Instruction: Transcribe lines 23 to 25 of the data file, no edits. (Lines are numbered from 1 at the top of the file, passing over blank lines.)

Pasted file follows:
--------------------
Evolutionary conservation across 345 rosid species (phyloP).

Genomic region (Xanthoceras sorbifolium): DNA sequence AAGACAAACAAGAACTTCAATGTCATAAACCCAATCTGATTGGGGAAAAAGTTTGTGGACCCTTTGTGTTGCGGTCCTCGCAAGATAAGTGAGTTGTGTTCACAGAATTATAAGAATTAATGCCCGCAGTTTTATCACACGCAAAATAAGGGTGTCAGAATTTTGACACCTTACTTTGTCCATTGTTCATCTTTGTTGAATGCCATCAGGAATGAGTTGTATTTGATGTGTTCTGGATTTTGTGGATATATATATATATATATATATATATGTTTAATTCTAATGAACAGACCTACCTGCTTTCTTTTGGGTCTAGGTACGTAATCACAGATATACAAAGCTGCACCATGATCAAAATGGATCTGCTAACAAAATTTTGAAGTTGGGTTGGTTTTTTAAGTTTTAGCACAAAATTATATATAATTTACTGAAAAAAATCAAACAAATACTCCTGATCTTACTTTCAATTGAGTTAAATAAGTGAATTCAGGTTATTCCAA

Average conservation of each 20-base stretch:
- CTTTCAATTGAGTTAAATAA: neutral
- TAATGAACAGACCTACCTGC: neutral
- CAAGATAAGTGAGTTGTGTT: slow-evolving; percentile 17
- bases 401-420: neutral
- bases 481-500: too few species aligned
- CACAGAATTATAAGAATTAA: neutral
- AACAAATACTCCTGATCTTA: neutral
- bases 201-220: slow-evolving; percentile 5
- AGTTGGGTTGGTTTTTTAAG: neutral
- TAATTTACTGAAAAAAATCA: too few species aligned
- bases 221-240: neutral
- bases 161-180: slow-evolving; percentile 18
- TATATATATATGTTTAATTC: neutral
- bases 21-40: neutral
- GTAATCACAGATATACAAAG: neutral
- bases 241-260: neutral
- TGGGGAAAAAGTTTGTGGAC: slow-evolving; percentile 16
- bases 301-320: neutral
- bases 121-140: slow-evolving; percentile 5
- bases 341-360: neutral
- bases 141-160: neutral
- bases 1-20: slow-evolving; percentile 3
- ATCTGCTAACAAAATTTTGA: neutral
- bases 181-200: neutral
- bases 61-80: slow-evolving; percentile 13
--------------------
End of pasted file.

- bases 341-360: neutral
- bases 141-160: neutral
- bases 1-20: slow-evolving; percentile 3